They estimated that for each person contacted, two to 10 additional cases are prevented, but didn’t provide data to back that up.
According to the Contact Tracing Workforce Estimator built by the George Washington Institute for Health Workforce Equity — which considers factors like 14-day case counts — Pennsylvania still needs 1,954 contact tracers.
About 1,200 contact tracers, some employed by Insight Global, were working statewide through mid-June, a state health department report issued June 16 said.
The contract with Insight Global ended June 18. Health department officials said that case investigations would be handled by 140 community health nurses and 50 National Guard members through mid-July as the state transitions to a new contact tracing program.
The future of the program
Health department officials declined to answer Spotlight PA’s questions about how many people will be hired under the new contact tracing vendor, and what factors related to the future of the pandemic were considered when the department made the emergency procurement request.
Even as the state relaxes mitigation protocols like masking requirements — which were lifted statewide June 28 — there are no plans to sunset the contact tracing program as long as COVID-19 cases are reported in Pennsylvania, health officials told Spotlight PA in June.
As of Thursday, only one of Pennsylvania’s 67 counties had seen a rise in cases over the past two weeks, state data compiled by Spotlight PA show. There have been a total of 1.2 million COVID-19 cases in the state since March 2020.
Cronin, the Muhlenberg public health professor, questioned whether Pennsylvania had enough data to determine whether the contact tracing program in its current form was still necessary.
“That’s a lot of money when you’re not sure you’ve made a difference,” Cronin said of the cost estimate for the new contract.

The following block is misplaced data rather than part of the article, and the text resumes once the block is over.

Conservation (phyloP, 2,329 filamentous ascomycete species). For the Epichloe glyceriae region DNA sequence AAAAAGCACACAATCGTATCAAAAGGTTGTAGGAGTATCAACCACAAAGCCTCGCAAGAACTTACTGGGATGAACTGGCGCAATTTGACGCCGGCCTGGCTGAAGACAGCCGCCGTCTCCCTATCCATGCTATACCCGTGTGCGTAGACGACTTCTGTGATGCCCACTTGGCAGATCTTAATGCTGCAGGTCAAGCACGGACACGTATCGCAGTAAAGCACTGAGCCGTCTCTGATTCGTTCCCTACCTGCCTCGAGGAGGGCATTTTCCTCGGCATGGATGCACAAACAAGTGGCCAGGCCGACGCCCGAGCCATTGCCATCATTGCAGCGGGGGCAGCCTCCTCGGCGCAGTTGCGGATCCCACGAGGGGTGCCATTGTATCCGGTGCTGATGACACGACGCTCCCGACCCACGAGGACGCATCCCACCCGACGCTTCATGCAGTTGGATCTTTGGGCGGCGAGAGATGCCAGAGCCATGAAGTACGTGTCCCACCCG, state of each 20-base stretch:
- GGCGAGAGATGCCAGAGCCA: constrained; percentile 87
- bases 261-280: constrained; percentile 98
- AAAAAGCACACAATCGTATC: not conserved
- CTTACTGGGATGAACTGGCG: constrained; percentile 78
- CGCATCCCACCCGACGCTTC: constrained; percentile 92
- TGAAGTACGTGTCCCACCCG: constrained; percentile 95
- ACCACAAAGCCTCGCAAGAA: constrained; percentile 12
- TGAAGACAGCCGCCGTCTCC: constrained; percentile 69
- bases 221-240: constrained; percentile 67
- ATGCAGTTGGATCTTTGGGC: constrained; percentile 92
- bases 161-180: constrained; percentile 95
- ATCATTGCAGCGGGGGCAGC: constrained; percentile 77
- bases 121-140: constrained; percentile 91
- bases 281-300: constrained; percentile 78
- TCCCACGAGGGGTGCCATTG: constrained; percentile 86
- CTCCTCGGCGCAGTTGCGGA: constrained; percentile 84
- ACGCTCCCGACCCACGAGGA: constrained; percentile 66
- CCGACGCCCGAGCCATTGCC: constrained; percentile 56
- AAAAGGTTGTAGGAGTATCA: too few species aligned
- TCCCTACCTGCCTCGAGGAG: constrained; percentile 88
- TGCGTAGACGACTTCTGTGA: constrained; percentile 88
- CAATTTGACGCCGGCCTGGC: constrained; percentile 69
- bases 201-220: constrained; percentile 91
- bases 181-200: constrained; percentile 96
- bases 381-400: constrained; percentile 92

Keeping a contact tracing program in place could help manage spikes in COVID-19 cases as mitigation measures lift, said Catherine Haggerty, an epidemiologist at the University of Pittsburgh Graduate School of Public Health.
It could also help to monitor outbreaks in vulnerable groups and those who are not eligible to be vaccinated, like children under 12.
“Vaccination rates, although they’re on the rise and things are looking encouraging, they’re certainly not 100%,” Haggerty said. “Containment efforts that include quarantine of close contacts, isolation of cases continue to be critically important. This isn’t the time to let down our guard.”
Pennsylvania isn’t the only state that will continue contact tracing, even as cases decline and vaccination rates rise, according to a nationwide survey of state health departments conducted by Johns Hopkins Center for Health Security and NPR in May.
Of the 36 states that responded, 29 reported that contact tracing would continue at existing levels and receive similar resources, survey results showed, while only four states — Arizona, California, Maine, and Oregon — reported that they planned to hire more contact tracers.
Six others reported that contact tracing would “continue, but will be deprioritized.”